The ABS also said the number of people employed fell by 6,600 over the month, leaving aggregate employment almost flat at a bit below 14.3 million. Full-time employment rose by 27,900, but part-time employment dropped by 34,500.

    The participation rate eased to 66.6 per cent, while the employment to population ratio also fell slightly to 64 per cent, leaving both ratios only a little below their recent record highs and well above their pre-pandemic levels.

    Monthly hours worked in all jobs rose by 0.9 per cent or 17 million hours over the month.

    The March labour market readings followed a surprisingly strong February 2024 result, driven by a larger-than-usual flow of people into employment following smaller-than-usual flows in December and January. As discussed earlier this month, the ABS has previously pointed to changes in the seasonal pattern of employment around the turn of the year as driving unusual volatility in recent labour market results. In order to adjust for this, if we switch focus from seasonally adjusted data to trend numbers, the latter suggest the unemployment rate has been unchanged at 3.9 per cent since November 2023, the underemployment rate has been steady at 6.6 per cent over the same five months and the underutilisation rate has hovered around 10.4 per cent.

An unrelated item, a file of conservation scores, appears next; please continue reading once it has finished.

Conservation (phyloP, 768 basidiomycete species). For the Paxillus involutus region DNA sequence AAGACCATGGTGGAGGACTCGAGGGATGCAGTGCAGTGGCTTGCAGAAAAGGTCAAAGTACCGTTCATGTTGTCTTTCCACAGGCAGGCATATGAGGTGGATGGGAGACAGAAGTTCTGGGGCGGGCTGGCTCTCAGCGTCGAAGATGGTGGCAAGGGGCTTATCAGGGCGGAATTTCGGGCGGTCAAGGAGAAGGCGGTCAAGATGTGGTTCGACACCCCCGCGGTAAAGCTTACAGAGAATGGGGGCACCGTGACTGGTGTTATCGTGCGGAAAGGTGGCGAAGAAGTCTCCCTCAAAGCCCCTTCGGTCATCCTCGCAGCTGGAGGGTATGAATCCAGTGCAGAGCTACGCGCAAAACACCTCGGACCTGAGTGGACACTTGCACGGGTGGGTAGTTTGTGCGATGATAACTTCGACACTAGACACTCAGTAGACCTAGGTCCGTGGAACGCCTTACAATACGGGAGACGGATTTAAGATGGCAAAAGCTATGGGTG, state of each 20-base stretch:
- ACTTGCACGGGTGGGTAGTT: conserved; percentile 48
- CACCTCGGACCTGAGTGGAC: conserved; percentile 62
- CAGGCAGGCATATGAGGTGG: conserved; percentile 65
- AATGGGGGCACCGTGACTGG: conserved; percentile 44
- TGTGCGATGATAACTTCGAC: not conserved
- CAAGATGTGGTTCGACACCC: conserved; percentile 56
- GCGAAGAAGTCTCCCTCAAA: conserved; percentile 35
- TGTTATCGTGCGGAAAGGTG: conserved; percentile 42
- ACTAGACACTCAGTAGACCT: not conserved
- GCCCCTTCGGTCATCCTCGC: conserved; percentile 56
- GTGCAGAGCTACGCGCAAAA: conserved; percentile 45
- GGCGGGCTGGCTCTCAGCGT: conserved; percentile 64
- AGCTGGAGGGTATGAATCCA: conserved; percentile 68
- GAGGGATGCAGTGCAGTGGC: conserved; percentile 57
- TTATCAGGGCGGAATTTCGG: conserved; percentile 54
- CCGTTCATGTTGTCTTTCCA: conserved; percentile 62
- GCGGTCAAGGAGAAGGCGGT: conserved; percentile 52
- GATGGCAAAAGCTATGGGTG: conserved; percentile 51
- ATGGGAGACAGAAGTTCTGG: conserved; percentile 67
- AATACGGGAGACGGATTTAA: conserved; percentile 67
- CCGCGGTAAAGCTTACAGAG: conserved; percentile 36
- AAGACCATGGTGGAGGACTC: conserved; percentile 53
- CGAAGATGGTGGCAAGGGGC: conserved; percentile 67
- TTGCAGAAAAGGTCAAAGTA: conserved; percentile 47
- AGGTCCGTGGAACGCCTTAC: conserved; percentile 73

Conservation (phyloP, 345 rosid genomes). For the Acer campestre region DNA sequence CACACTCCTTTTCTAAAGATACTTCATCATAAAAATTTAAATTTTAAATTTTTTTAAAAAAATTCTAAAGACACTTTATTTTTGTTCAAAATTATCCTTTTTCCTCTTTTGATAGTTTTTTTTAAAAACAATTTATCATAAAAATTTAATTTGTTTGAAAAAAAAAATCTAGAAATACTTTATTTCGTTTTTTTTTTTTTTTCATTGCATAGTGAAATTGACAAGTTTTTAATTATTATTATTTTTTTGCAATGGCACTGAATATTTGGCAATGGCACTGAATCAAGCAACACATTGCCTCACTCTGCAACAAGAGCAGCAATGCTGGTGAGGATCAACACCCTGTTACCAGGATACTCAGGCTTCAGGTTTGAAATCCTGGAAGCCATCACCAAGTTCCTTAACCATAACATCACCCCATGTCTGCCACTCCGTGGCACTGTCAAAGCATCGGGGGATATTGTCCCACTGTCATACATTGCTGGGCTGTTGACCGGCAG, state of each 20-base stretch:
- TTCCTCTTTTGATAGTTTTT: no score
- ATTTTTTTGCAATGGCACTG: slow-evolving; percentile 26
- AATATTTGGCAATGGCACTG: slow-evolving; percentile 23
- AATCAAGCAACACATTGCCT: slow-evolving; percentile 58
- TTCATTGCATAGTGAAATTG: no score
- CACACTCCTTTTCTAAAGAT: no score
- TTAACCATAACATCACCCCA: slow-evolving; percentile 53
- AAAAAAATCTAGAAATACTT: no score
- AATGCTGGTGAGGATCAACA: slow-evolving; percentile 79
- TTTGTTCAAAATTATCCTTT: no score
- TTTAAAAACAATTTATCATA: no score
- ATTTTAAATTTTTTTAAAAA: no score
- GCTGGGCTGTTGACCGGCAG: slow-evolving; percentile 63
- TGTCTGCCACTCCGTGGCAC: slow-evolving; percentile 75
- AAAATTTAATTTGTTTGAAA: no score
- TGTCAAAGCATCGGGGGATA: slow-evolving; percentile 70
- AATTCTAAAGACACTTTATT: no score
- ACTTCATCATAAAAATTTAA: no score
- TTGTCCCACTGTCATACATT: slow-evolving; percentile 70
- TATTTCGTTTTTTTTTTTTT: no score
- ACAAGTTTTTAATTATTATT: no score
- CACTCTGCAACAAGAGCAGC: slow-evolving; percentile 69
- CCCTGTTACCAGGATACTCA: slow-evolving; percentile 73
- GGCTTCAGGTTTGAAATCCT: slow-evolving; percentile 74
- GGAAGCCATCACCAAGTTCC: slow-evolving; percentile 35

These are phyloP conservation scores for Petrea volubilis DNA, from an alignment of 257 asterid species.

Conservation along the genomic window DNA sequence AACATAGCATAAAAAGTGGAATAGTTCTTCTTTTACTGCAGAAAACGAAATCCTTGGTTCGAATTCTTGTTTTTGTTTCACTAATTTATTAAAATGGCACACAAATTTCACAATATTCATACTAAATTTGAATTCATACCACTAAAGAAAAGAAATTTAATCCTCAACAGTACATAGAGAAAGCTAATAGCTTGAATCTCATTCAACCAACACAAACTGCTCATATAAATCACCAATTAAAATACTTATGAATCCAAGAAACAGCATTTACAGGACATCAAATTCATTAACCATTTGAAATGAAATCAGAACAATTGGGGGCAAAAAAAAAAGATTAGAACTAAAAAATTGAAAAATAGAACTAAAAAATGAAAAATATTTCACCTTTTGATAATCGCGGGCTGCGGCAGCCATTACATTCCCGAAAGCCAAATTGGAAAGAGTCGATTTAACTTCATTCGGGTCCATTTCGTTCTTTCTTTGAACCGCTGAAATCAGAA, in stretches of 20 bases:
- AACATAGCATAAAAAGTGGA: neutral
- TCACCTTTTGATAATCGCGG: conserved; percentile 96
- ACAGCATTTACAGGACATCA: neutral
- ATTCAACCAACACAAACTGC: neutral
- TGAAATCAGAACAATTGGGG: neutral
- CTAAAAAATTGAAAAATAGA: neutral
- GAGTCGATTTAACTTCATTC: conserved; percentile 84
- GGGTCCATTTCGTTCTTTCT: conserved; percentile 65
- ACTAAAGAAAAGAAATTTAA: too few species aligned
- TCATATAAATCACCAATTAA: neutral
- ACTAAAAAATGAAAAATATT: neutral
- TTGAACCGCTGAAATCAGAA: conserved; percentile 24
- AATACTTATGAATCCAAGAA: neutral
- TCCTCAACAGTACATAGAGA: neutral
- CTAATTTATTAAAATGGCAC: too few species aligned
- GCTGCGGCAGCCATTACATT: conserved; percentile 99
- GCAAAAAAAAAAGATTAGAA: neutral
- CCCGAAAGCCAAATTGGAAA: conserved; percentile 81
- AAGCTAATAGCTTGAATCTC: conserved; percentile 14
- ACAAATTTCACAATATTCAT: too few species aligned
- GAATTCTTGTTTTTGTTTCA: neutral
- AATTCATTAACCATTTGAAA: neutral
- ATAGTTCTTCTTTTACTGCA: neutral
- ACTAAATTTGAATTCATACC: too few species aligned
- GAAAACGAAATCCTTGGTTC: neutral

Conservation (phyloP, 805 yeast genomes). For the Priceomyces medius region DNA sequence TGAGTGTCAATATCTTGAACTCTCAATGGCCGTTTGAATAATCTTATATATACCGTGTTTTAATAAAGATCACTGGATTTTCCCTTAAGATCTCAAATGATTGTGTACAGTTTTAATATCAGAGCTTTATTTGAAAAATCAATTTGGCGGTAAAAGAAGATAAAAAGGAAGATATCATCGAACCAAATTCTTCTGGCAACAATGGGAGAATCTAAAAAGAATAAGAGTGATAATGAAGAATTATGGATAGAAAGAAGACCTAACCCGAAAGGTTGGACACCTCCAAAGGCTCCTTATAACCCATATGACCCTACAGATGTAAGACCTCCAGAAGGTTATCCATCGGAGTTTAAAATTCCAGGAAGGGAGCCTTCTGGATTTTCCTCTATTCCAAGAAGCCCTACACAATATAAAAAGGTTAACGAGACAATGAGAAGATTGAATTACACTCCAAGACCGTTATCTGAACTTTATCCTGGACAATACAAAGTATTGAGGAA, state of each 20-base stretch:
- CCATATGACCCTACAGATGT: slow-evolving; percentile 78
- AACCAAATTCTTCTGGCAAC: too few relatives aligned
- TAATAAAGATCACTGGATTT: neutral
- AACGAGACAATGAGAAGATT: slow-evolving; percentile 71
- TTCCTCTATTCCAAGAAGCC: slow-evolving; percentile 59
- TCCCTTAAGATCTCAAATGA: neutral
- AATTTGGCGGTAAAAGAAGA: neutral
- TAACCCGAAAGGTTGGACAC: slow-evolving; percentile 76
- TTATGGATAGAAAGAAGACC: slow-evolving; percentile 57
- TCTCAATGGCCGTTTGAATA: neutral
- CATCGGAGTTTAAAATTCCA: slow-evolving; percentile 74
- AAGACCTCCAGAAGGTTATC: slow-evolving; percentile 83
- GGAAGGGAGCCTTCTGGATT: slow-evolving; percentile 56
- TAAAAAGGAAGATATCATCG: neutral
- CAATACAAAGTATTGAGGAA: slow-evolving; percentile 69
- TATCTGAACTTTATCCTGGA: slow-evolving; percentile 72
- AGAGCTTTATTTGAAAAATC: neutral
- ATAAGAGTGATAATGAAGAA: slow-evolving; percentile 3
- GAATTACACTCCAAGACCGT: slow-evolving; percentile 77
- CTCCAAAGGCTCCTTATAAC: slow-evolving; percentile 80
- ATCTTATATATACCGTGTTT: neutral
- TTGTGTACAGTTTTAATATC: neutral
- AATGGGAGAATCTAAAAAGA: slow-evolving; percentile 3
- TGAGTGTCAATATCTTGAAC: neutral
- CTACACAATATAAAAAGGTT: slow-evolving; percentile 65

In fact, with the March data, the Bureau reckons monthly employment flows have now ‘returned to a more usual pattern.’ But if so, what did this ‘more usual pattern’ tell us about the state of the labour market? The consensus forecast had anticipated an unemployment rate of 3.9 per cent and an increase in employment of 10,000 in March. So viewed in that context, actual results were slightly stronger in terms of the former and somewhat weaker in terms of the latter.